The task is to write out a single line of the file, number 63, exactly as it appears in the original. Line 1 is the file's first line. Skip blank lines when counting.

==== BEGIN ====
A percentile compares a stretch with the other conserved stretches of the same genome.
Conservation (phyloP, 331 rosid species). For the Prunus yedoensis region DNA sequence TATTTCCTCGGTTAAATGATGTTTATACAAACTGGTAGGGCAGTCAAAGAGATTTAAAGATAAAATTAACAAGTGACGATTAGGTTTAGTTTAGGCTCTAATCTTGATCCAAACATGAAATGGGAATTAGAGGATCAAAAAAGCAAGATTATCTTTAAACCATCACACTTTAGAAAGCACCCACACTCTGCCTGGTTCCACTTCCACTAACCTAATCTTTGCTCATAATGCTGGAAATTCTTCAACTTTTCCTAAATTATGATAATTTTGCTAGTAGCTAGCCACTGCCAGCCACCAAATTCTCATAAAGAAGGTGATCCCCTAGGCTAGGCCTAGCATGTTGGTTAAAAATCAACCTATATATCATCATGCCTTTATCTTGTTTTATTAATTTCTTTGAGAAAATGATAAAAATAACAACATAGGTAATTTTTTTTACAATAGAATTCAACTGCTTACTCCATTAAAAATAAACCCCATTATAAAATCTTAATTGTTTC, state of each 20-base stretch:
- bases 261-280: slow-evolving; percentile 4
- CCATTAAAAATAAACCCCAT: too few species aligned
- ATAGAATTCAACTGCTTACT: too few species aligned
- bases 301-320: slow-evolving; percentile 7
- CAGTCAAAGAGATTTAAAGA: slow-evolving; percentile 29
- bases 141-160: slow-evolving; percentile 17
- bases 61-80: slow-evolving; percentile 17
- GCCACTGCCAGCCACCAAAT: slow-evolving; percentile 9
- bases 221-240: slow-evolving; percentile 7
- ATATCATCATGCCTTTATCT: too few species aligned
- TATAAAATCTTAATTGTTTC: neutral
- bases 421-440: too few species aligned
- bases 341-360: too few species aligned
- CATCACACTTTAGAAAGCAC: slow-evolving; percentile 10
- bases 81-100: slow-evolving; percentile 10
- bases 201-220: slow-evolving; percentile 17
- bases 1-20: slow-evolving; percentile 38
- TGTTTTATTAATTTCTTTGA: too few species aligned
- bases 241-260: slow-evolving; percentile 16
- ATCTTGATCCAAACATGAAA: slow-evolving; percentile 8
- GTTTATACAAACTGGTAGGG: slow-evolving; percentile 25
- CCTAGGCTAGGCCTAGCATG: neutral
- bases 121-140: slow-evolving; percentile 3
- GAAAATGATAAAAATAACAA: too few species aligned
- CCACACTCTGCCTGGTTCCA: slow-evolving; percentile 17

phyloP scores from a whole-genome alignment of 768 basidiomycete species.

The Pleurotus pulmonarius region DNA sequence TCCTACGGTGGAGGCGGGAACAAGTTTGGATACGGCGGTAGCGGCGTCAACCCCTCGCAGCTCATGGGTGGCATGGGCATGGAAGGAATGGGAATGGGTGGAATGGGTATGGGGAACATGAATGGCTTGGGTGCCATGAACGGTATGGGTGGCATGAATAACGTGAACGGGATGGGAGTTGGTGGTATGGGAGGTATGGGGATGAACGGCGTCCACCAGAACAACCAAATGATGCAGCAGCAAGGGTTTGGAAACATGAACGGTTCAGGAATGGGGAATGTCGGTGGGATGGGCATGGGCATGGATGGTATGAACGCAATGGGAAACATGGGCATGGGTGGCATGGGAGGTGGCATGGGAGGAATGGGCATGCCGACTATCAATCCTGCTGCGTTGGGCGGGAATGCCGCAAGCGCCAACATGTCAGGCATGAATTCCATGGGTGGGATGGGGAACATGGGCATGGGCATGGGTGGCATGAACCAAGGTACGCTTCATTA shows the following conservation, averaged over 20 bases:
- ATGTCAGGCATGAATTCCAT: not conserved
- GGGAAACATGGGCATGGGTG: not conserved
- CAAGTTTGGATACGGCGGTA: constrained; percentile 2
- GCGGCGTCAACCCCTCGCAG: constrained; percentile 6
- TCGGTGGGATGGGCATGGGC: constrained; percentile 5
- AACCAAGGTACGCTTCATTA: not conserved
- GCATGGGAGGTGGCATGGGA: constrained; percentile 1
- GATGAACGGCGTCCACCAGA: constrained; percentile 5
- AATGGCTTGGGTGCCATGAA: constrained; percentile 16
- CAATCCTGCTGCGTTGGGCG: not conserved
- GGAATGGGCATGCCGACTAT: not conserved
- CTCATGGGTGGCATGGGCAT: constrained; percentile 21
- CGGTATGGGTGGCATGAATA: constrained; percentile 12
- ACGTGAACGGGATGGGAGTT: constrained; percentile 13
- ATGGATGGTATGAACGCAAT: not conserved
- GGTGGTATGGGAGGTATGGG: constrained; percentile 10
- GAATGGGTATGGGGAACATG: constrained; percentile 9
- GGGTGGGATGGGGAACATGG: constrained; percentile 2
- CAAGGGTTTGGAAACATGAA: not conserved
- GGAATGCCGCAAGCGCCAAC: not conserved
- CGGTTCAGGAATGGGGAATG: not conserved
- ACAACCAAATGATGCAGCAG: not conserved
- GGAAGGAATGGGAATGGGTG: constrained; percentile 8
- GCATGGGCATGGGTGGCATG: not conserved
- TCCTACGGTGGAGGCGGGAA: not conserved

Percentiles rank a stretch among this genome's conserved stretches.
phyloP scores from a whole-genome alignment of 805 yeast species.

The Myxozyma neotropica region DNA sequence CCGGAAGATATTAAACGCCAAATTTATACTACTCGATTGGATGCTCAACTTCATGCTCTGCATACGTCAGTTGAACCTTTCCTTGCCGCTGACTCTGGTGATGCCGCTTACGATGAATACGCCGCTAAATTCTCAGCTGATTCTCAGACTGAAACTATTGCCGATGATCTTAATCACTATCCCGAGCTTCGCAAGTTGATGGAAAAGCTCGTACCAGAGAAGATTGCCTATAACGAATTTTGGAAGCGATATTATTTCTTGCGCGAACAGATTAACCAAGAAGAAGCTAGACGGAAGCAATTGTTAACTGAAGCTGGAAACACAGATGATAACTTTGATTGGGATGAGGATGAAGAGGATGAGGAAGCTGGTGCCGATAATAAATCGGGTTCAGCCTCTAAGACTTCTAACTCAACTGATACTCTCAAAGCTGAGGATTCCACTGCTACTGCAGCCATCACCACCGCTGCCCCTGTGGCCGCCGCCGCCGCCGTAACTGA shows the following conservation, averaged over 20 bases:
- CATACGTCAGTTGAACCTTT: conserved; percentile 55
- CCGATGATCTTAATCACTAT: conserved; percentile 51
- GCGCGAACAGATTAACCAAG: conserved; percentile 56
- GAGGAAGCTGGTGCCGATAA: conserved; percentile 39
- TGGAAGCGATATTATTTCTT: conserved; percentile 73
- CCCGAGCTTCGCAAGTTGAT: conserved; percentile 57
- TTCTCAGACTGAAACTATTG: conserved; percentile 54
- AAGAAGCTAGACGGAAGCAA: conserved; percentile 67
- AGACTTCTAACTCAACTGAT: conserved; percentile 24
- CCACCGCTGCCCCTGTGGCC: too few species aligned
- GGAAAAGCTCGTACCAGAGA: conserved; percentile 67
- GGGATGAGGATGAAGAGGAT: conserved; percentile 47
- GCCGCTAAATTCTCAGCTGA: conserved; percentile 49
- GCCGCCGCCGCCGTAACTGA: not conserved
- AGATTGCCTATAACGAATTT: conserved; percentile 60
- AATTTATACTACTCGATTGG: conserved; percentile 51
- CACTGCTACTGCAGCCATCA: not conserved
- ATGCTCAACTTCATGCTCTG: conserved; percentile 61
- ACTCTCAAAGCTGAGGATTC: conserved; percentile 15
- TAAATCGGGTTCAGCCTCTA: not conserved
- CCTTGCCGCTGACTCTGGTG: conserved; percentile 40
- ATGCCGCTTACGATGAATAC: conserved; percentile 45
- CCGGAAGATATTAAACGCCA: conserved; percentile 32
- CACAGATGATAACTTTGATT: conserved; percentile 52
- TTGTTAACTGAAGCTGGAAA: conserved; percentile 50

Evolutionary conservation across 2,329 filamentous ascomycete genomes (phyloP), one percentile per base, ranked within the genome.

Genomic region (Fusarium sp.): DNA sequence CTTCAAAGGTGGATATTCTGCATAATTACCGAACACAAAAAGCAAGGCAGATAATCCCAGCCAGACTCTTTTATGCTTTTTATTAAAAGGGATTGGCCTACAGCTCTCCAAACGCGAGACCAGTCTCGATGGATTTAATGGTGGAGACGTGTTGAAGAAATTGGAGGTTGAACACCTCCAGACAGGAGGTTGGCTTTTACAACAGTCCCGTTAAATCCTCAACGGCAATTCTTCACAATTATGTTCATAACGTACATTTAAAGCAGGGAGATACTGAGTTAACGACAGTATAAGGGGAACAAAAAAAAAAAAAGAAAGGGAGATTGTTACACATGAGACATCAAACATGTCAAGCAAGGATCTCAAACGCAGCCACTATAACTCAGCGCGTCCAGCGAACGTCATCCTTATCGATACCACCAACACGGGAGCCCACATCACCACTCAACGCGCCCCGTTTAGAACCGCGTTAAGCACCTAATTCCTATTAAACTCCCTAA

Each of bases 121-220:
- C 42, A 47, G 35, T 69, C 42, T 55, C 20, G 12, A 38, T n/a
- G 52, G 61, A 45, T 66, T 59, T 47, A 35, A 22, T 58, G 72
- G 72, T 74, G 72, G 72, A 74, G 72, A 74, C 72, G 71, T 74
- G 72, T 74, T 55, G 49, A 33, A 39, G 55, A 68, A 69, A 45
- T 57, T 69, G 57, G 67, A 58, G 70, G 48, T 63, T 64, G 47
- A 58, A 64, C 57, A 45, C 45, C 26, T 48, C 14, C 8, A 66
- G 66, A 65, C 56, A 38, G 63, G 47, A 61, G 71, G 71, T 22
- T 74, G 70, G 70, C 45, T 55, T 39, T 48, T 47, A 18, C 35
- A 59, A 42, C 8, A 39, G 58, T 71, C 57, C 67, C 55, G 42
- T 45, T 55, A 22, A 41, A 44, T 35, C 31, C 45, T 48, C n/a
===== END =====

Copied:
- CCCGAGCTTCGCAAGTTGAT: conserved; percentile 57